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September 25, 1926


JAMA. 1926;87(13):1040-1041. doi:10.1001/jama.1926.02680130054020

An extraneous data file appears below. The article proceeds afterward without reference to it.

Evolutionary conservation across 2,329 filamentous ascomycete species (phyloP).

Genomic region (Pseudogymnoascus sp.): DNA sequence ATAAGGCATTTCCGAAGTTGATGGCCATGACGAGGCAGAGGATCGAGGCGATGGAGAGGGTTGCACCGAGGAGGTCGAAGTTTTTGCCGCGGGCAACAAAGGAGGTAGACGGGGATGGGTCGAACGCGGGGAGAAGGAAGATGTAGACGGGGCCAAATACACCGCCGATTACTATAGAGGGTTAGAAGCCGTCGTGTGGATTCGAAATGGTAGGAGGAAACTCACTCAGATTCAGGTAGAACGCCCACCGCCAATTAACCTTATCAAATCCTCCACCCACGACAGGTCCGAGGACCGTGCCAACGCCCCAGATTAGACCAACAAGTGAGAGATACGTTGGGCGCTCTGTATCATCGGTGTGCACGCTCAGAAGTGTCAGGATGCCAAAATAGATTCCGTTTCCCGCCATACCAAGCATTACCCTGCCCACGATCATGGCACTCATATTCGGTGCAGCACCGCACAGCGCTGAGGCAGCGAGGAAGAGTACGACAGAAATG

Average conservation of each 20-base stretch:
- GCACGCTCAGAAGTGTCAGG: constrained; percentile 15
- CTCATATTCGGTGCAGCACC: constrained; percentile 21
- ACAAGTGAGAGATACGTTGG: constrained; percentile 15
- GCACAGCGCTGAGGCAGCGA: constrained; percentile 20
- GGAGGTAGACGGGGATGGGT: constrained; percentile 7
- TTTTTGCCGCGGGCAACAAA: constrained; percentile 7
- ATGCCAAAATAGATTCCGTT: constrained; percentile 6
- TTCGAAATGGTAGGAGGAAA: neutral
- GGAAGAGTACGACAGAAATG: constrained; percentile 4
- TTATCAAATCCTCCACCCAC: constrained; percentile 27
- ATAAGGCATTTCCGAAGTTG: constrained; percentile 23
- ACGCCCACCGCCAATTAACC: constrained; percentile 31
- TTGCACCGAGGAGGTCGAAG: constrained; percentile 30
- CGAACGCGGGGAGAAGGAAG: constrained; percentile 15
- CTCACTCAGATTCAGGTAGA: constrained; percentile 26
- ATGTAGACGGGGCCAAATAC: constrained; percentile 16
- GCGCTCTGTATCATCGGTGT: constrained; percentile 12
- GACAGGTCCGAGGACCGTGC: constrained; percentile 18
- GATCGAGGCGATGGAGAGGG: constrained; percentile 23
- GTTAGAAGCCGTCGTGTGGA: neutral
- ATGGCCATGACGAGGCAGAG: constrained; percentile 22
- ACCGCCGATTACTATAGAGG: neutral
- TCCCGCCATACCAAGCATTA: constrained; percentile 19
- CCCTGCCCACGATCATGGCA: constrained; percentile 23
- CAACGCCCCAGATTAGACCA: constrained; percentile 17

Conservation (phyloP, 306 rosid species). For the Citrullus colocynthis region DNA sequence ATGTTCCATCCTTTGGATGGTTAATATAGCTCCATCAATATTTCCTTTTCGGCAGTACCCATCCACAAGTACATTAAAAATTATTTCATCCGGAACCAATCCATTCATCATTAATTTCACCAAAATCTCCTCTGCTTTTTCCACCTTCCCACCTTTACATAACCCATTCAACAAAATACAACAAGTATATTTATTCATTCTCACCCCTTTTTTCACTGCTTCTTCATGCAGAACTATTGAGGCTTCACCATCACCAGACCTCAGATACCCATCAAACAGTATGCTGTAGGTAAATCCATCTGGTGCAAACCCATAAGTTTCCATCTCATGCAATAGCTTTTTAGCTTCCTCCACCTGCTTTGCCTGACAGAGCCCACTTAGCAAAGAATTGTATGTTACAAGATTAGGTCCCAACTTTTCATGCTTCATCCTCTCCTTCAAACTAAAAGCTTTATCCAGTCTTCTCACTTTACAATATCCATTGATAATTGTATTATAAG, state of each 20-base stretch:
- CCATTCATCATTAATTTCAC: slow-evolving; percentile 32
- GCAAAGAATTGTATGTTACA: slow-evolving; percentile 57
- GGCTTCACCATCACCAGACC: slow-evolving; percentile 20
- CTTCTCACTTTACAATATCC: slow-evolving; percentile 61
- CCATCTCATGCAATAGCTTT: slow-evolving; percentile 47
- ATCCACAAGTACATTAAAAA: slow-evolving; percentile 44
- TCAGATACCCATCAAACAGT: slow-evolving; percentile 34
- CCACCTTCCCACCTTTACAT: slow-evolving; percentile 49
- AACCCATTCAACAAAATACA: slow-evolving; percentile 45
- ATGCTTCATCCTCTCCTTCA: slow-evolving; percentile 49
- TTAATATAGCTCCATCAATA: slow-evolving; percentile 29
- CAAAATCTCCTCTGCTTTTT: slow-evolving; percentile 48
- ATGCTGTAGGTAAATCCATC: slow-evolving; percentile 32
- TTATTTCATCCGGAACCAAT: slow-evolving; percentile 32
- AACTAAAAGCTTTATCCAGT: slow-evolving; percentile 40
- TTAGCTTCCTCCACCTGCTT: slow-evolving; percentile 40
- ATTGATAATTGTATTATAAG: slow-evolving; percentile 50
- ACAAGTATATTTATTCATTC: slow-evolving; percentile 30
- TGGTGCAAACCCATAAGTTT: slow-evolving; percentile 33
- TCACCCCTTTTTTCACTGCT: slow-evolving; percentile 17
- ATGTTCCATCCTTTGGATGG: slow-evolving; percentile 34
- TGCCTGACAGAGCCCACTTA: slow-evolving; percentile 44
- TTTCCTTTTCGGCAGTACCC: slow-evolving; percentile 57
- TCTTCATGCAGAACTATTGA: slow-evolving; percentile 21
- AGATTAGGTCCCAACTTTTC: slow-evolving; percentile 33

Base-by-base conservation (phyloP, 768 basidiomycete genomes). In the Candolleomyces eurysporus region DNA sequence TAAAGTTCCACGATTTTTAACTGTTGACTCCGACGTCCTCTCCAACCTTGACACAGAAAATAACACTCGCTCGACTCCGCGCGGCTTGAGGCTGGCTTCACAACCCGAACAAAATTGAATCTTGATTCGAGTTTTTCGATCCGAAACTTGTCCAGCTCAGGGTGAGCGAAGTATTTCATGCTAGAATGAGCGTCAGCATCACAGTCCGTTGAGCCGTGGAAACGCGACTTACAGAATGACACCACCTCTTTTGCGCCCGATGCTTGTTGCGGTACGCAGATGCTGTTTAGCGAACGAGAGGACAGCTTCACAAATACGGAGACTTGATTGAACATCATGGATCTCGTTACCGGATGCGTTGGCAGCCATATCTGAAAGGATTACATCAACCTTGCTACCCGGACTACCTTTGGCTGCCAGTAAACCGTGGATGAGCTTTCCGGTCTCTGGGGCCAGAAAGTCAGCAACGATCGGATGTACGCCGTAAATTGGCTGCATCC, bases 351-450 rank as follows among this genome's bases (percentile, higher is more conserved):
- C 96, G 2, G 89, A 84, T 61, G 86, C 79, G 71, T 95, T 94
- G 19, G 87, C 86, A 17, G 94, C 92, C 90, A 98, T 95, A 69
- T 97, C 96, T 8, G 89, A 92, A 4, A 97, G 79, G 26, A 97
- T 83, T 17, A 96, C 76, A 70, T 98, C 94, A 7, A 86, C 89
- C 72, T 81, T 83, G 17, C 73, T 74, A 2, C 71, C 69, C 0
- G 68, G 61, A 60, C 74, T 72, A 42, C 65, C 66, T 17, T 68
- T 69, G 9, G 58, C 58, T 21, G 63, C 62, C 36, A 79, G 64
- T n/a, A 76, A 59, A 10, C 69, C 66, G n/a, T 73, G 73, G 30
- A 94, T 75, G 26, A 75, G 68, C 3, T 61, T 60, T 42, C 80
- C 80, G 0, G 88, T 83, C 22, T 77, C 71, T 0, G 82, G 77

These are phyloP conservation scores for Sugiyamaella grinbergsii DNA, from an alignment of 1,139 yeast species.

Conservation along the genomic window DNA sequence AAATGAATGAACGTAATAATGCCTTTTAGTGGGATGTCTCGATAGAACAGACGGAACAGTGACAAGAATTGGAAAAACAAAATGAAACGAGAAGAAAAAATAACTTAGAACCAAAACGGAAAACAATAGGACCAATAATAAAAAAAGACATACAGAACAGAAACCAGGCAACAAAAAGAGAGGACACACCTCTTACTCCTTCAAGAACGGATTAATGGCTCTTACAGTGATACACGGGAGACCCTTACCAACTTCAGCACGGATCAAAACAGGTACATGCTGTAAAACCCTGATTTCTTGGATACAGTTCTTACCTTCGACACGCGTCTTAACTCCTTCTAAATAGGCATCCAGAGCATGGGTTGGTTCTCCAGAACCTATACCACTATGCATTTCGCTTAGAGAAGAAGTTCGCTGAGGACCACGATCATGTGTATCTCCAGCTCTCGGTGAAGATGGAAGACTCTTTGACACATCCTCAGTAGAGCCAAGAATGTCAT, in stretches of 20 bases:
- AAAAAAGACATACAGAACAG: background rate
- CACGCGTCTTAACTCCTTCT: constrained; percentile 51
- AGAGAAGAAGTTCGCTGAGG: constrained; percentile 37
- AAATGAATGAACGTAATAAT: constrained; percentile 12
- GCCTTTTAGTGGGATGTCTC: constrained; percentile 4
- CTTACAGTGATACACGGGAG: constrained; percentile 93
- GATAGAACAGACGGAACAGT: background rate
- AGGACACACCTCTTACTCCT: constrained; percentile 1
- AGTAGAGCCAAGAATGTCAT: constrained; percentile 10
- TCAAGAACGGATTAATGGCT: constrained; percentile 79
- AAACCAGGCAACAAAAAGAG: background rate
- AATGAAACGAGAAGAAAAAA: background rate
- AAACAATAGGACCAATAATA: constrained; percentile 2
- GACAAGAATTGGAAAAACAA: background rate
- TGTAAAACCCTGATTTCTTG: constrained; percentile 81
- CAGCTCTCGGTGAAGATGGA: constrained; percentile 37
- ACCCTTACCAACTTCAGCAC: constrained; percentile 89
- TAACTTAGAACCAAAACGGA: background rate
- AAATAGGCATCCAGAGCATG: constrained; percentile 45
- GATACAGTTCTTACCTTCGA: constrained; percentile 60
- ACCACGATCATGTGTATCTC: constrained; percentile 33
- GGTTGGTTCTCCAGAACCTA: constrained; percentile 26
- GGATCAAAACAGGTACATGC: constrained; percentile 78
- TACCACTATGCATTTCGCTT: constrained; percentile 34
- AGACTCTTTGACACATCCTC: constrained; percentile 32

One often hears the remark that science does not recognize the boundaries of nations and that men of science tend to develop an international outlook in their professional work. This is undoubtedly—and fortunately—true so far as the dissemination of knowledge of discoveries in science is concerned. The interchange of ideas, the explanation of new technic, and the descriptions of new products go on through the medium of scientific journals and congresses without regard to the frontiers that so often present barriers to the movement of persons or commodities. There are features of medical importance regarding which it is desirable that there shall be an internationally acceptable uniformity. This applies, for example, to various units of measurement, although agreement in this respect may merely mean convenience in practice. Pounds and kilograms, quarts and liters, grains and grams are readily convertible into each other by the application of simple arithmetic. On the

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